Third-degree murder is an uncommon criminal charge that has come under scrutiny in recent years when it’s filed against police officers charged with killing civilians.
The count applies when someone causes a death “by perpetuating an act eminently dangerous to others and evincing a depraved mind,” according to state statute.
Attorneys said a classic case of third-degree murder would involve a drunken driver killing someone with their car.
The statute is also written to charge people who sell or give drugs to someone who dies of an overdose.
Minnesota State Supreme Court precedent has determined that the charge applies in cases where other people aside from the victim are at risk of physical harm.
But the statute’s language and application is confusing even to veteran attorneys.
“What the heck does ‘evincing a depraved mind’ mean?” asked Joseph Daly, emeritus professor at Mitchell Hamline School of Law. “The elements of the crime confuse me, and I’m a relatively sophisticated law professor who taught criminal law and handled a lot of criminal cases.”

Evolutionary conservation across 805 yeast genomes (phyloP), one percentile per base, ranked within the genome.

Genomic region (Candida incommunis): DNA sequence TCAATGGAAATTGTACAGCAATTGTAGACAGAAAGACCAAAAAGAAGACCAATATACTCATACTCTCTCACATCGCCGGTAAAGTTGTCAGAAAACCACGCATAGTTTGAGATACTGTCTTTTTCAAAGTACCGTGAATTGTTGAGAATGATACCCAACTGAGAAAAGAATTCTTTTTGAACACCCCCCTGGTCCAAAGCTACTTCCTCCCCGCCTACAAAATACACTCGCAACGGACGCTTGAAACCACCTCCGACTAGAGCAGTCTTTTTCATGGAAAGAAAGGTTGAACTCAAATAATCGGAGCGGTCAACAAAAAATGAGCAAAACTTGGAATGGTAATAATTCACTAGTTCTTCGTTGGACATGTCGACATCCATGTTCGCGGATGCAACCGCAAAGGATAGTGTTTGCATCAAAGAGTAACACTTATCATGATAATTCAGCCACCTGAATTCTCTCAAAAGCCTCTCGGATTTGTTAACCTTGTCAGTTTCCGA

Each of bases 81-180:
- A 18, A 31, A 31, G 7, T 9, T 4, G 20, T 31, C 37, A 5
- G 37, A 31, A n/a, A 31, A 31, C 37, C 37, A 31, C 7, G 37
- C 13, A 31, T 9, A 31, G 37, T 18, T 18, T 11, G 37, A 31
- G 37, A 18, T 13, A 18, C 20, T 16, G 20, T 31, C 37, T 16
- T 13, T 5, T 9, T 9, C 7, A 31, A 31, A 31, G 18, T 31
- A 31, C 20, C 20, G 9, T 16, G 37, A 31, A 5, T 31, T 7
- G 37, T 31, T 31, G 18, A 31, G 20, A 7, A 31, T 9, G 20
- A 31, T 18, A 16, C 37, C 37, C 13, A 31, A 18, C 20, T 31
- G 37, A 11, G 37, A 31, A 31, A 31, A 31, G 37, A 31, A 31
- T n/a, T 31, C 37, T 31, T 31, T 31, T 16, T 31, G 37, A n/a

Second-degree murder is applicable when a suspect’s actions target a specific person. It can be charged when there was an intent to kill someone or when there was no intent to kill but the actions resulted in a death. It’s a common charge in domestic-abuse killings and retaliatory shootings, among other cases. Third-degree murder is charged when there is no intent to cause a death.
Second-degree murder is punishable by up to 40 years in prison, third-degree by up to 25 years.